I couldn't agree more! I've even spending years writing my own css and html editor, just because I want my text editor work like Firebug or dev Tools - allow me see real-time results! Well, if you ask me, it's called LIVEditor ;)

> More and more lately, I find that I'm interested in this problem more than the code itself.

Me too! In fact, I'm spending all my free time by working on making progress in this field.

Higher level languages / code and abstractions.

This is correct, but this stuff is particularly hard. I would even say it's the hardest part of our profession. Some people try to invent reusable abstractions, small (map, fold, zip) and big (AbstractFactory, Command, Composite), but to attack this problem really efficiently you need to be able to come up with your own ones, preferably those that are less leaky and have limited and well-defined surface area.

I remember doing one of the Project Euler's problems, something in the vein of "you are given a 20x20 matrix, find an element for which the sum of the elements around it is maximum". Nothing complicated, right? You just iterate over rows, then over columns, then throw in a check for zero index and the max boundary index, then do this for both x and y, etc. When I was done with the problem (nested for loops, five if checks inside), I found someone else's solution in Haskell on Project Euler's forums. A point-free one-liner with bunch of smart folds.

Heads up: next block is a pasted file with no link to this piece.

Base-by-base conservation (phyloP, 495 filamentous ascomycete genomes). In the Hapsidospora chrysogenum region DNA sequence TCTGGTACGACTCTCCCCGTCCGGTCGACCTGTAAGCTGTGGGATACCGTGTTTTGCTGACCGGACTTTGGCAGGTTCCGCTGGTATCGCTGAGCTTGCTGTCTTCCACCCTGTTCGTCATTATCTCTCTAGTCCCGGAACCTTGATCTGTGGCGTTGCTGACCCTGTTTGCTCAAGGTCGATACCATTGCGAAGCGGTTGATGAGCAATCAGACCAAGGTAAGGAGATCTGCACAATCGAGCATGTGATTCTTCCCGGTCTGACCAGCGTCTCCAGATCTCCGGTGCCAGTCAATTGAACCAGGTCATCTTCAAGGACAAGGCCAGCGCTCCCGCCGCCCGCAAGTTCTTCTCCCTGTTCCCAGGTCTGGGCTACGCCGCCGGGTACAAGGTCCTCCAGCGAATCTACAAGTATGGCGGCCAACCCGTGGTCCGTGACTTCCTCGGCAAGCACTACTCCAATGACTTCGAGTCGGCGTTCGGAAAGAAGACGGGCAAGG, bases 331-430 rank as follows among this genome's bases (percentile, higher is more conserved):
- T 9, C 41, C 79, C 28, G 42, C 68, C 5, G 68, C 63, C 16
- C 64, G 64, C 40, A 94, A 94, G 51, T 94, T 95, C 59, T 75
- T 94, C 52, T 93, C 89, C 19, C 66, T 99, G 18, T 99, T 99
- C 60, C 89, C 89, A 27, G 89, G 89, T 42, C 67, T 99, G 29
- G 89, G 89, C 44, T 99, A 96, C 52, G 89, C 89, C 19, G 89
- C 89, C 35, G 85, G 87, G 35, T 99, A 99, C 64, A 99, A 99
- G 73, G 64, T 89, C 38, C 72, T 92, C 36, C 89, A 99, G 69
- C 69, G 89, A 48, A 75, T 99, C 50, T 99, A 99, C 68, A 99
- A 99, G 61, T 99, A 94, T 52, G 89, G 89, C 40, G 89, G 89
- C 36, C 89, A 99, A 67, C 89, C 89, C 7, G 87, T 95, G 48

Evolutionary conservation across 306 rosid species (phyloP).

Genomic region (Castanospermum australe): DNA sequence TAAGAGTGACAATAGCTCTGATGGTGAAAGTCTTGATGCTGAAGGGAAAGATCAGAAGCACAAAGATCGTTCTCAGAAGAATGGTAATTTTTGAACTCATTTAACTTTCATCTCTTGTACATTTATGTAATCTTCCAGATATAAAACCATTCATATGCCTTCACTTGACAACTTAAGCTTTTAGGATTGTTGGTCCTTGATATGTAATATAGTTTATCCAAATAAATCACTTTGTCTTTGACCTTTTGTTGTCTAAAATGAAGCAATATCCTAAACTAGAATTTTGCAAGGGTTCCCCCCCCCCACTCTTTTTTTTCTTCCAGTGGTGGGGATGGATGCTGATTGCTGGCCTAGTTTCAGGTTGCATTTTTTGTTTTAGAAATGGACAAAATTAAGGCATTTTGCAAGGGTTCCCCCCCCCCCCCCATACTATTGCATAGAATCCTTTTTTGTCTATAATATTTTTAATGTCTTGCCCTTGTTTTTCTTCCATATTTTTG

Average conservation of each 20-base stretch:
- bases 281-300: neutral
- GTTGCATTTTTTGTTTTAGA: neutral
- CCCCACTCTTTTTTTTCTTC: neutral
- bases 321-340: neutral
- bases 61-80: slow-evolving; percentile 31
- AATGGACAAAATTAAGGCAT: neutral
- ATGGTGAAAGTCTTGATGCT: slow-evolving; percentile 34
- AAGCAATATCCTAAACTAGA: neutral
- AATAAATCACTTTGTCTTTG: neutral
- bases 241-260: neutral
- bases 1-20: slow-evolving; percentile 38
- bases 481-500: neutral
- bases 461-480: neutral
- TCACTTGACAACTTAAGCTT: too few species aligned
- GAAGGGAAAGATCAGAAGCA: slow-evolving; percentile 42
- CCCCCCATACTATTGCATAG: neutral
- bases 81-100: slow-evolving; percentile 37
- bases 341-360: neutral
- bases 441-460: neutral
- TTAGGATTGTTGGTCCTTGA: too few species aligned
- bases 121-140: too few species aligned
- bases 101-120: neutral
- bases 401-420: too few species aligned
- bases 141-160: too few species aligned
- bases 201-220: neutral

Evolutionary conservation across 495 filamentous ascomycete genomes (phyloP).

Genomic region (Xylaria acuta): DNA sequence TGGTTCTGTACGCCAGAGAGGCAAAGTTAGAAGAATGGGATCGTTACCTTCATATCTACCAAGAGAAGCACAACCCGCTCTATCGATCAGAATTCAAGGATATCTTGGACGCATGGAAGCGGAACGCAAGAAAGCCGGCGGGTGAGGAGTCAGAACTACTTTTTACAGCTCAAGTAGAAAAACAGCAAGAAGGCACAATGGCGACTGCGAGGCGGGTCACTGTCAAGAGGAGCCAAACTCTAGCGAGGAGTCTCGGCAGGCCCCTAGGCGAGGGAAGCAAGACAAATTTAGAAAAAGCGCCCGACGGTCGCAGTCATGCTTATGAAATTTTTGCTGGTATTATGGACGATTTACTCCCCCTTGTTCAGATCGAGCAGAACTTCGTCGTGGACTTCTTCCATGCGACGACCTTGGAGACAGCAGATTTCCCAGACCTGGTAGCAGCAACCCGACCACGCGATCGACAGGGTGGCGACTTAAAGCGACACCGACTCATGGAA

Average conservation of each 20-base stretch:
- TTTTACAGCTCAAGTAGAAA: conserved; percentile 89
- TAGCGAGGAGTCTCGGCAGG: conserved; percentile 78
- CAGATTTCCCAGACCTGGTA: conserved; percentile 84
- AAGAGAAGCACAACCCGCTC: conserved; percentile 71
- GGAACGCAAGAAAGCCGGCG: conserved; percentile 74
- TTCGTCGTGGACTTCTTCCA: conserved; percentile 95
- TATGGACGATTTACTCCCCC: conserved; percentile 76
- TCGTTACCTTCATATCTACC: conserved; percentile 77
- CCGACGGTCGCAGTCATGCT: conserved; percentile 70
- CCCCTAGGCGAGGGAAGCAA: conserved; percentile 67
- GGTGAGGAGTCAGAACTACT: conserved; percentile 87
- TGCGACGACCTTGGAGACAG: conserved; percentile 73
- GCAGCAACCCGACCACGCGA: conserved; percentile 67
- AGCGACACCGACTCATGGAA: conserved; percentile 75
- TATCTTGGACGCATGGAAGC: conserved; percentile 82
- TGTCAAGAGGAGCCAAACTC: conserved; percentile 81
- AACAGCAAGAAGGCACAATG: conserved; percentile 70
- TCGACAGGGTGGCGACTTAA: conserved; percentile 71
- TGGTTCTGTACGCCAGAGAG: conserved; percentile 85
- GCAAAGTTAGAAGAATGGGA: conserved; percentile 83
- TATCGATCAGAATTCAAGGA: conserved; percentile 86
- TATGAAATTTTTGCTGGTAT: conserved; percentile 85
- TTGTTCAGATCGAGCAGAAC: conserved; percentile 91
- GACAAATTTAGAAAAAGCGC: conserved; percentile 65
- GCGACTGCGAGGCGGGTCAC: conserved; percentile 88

That's the power of abstraction.

As someone who just finished a datastructre class (as in had my final just a few days ago) I used the heck out of this site all semester long!

The visualization for B-trees and Red/black trees was totally invaluable!

As someone who just finished a data structures class (as in had my final yesterday), I wish I knew about this site before today!

This was pretty valuable when I took algorithms from this professor. Things like mergesort and indexing in B+ trees can seem very abstract when you try to learn it via a snippet of java code. These visualizations are even more useful if you need a refresher on algorithms for job interviews.

I wrote a web site http://gregfjohnson.com/redblackbuilder.html that takes interactive algorithm visualization another step. I would be delighted and appreciative if people go check it out and provide thoughts and feedback. IMHO It is fun and informative to play with, and a great tool for learning the algorithms.

It is specific to red-black trees, but I am considering adding other data structure manipulation algorithms as well.

On insert and delete, you can single-step forward and backward and see the tree manipulations at each step. Or, you can do the entire operation at once.